What effect is the decline of the newspaper industry having on New Jersey?
Is there a link between corruption in the state and a media deficit?
These questions and more regarding New Jersey’s shrinking media are examined by Scott Weingart in the new NJPP report, Less News Is Bad News: The Media Crisis and New Jersey’s News Deficit. The report was made possible with support from the Sandra Starr Foundation.
In his findings, Weingart notes that New Jersey’s peculiar geographic and economic conditions have been contributing factors to a chronic news deficit in the state for many years and that the problem has been aggravated in recent years by the financial crisis in the media industry. The evidence of this, he says, is that people in New Jersey know less about their state than people elsewhere in the country. And, he claims, the lack of available information distorts state elections and may be a contributing factor to political corruption.
Weingart will present his findings at Thomas Edison State College on Monday, October 5, 10:00 a.m. TESC is co-sponsoring the report release. Following the presentation there will be a panel discussion with the following experts:
Paul Starr is professor of sociology and public affairs at Princeton University and co-founder and co-editor of The American Prospect. He holds the Stuart Chair in Communications and Public Affairs at the Woodrow Wilson School. He received the 1984 Pulitzer Prize for Nonfiction and Bancroft Prize in American History for The Social Transformation of American Medicine and the 2005 Goldsmith Book Prize for The Creation of the Media.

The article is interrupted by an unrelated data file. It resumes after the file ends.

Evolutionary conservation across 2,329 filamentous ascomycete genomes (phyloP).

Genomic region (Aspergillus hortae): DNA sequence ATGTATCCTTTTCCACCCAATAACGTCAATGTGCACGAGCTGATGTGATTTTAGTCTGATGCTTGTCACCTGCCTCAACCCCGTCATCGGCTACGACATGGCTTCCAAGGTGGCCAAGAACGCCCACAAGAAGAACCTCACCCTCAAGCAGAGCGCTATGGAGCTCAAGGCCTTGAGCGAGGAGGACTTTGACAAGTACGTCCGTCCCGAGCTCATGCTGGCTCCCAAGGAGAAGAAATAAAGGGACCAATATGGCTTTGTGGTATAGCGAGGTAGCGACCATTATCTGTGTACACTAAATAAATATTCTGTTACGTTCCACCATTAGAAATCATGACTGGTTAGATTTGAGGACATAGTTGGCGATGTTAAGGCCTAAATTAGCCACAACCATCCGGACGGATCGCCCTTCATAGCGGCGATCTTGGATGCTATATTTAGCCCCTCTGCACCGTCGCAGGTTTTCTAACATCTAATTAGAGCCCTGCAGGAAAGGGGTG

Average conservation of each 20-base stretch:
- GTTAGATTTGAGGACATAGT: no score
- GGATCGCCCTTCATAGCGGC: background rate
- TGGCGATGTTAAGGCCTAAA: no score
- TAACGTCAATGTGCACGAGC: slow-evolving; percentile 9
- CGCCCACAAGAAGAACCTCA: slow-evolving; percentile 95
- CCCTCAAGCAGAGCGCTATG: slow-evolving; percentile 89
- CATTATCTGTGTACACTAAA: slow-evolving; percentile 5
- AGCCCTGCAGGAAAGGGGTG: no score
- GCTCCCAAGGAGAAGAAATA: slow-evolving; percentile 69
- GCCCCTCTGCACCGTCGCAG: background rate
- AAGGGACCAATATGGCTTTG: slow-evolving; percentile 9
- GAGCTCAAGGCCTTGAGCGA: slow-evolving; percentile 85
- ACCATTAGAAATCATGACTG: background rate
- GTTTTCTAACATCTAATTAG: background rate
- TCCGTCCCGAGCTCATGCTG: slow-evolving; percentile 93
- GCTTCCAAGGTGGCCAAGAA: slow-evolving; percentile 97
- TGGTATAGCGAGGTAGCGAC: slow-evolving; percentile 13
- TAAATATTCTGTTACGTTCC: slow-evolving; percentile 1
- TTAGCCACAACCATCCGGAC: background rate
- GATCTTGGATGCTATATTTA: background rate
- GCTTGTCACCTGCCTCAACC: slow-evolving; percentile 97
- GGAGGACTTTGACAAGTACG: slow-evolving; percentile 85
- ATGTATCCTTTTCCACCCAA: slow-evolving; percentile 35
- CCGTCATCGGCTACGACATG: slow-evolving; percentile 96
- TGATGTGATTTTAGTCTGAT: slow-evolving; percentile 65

Ingrid Reed directs the Eagleton Institute of Politics’ New Jersey Project, an initiative to reinforce and expand the contributions of the Institute to the governance and politics of New Jersey. Among its initiatives are programs on campaign and election activity, women and politics, welfare reform, and governance. Ms. Reed is chairwoman of Governor Jon Corzine’s government ethics task force.
Charles Layton is senior contributing writer at American Journalism Review and a former editor of The Philadelphia Inquirer. As managing editor of The Inquirer Sunday Magazine, he supervised three reporting projects that won Pulitzer Prizes.